Tabulation Salary: documenting work in advance

Jork / Hamburg – Do you know what your parents deserve? No? You are not alone with salary coach Martin Wehrle of Jork. Wehrle regularly gives seminars on salary negotiations. At the beginning of his workshops, he asks if the participants know what their parents are earning. “Of 100 people in the hall then maybe ten people,” says Wehrle. And when he asks the people who have contacted each other whether they were allowed to talk to their neighbors about their parent’s salary as a child, usually no one answers.

 

Image: Man in front of a labyrinth entrance

Talking about money is still taboo in Germany. Heike Friedrichsen, advisor on salary negotiation, writes that according to surveys, 40 percent of all working people would never talk about money with their colleagues. All the Germans know are the figures of the Federal Statistical Office. As a result, workers know that in 2010, the average German full-time earns about 3200 euros gross. And they know that women still get significantly less than men. On average, it is 23 percent less salary. But what your own father deserves is already a mystery.

“Many are much too blue-eyed ran”

The result is that employees have a hard time negotiating salaries. “Many go there too blue-eyed,” Wehrle has observed. “Especially women always put their light under the bushel and demand too little,” confirms Friedrichsen. But the successful salary negotiation is not a book with seven seals. Instead of getting sweats at the thought of talking to the boss about money, workers should rather grab the sporting ambition. “Salaries are always open at the top”, encourages Friedrichsen.

Most importantly, employees prepare intensively for the salary negotiation and leave nothing to chance. Because the boss is much more experienced in these discussions than the employee.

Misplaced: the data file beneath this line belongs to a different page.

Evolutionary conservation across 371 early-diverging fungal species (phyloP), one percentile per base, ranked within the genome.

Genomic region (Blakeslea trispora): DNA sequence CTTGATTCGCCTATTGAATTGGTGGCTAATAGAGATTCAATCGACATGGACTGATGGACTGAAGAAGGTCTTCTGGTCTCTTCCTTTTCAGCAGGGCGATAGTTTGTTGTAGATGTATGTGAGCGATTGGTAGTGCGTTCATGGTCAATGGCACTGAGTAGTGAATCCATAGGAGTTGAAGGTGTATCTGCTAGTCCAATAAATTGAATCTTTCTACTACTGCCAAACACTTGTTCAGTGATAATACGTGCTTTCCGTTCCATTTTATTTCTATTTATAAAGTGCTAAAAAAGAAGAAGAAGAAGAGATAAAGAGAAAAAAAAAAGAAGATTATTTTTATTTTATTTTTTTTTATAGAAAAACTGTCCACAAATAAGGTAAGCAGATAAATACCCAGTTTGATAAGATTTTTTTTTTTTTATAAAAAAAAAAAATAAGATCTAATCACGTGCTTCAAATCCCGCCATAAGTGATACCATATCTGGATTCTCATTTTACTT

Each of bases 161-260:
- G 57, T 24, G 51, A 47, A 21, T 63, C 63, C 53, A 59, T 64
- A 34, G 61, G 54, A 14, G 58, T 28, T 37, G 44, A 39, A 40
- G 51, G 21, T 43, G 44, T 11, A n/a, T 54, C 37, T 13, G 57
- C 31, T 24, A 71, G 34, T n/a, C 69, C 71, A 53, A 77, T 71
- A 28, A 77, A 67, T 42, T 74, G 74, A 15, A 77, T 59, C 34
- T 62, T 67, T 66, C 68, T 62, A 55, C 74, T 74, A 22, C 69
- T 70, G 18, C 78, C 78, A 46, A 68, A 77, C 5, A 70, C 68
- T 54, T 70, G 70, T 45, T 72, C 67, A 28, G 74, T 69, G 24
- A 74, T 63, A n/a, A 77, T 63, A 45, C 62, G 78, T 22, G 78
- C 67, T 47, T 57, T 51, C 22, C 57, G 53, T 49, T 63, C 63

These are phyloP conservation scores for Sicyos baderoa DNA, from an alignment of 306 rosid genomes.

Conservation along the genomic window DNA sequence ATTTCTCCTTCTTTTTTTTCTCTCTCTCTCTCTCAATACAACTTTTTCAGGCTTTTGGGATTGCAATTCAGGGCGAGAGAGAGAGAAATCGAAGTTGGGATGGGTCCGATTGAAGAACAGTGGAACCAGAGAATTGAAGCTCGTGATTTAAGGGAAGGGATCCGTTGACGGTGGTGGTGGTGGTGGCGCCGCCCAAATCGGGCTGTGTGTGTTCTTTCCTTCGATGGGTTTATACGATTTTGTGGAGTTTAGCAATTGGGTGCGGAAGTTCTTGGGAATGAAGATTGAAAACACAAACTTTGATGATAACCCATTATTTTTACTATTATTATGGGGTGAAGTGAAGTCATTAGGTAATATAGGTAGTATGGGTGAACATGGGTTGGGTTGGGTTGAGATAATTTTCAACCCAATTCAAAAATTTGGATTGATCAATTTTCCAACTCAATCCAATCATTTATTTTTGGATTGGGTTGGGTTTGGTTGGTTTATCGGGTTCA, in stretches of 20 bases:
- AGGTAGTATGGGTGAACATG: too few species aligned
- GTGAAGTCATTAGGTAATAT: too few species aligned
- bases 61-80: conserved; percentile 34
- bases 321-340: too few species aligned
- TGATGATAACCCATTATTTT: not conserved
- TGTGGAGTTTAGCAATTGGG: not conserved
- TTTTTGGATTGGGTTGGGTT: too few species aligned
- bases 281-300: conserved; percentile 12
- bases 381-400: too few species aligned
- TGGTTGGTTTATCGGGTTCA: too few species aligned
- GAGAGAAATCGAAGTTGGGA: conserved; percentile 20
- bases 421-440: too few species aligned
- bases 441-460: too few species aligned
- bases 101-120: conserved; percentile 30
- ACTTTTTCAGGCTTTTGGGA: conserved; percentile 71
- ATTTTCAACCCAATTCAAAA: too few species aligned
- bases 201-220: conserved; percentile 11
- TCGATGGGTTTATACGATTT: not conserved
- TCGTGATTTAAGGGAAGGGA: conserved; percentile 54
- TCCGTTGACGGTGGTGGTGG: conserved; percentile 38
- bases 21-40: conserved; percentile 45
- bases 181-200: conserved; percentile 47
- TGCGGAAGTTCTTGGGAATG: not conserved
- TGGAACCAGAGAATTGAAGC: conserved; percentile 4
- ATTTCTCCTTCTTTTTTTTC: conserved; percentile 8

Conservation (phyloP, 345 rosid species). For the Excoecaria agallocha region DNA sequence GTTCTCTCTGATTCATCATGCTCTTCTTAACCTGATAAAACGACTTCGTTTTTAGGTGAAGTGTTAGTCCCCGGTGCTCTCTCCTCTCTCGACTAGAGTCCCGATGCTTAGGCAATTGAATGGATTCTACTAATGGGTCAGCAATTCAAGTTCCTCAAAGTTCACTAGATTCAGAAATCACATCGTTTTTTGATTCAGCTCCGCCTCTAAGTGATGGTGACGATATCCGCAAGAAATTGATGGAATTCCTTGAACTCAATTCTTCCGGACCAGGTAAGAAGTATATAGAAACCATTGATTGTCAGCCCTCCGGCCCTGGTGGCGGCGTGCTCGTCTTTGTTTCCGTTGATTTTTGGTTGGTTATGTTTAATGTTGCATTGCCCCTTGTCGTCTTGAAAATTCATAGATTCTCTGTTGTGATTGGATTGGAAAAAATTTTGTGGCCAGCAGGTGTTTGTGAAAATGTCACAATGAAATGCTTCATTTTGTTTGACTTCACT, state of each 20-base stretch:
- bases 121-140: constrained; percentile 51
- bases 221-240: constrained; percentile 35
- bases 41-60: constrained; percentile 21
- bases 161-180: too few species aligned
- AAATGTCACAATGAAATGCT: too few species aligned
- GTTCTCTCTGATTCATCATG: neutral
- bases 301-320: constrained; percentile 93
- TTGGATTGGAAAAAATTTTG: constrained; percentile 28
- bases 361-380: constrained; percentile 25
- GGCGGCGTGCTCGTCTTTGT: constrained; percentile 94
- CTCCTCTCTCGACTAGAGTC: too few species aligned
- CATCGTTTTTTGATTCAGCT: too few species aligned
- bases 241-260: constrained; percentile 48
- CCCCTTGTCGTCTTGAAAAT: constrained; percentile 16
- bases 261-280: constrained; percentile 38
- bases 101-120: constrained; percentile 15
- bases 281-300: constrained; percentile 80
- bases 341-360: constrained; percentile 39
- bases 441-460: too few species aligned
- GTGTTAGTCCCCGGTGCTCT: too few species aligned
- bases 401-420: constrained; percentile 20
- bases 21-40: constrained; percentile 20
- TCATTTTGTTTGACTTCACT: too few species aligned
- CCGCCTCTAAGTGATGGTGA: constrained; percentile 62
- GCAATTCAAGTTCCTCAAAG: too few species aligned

“First of all, you should know your own market value,” says Wehrle. The employee can find out in various ways: he can ask the Federal Statistical Office. There salaries can be determined by industry. “He can use personal contacts,” says Wehrle. Also on the Internet you will find free and paid salary comparisons. The latter can often resort to larger databases.

More than 10 percent only in exceptional cases

In a second step, employers should then write down what they deserve – including Christmas bonuses, bonuses, job tickets and food vouchers. And then they have to think about how much they want more net. “Workers should be naughty,” advises Friedrichsen. However, they can only demand more than 10 percent of the previous salary in exceptional cases.

In the conversation with the boss himself diplomatic skill is required. Taboo should be words like salary improvement, salary increase or salary claim. “That acts on the boss like a red cloth,” said Wehrle. It is better to talk to the supervisor about their own performance.

Document work performance

For example, employees should document exactly which customers they used or what new tasks they took on. Well, it is good to write down what the company has saved, advises Wehrle. If a fundamental consensus is reached on the performance, money can be talked about. A good phrase to start with is, for example, “I find that my salary is inadequate and should be increased by 10 percent,” says Wehrle.

If the supervisor does not agree to a salary increase during the trial, the clerk should not lose his temper. It would be better to ask: “What has to happen so that I can get the salary increase in a year?” If the boss does not agree to this question, then you are in a dead end and have to decide whether to change your job, says Wehrle. If he agrees to it, the employer can soon be happy about more money in the account.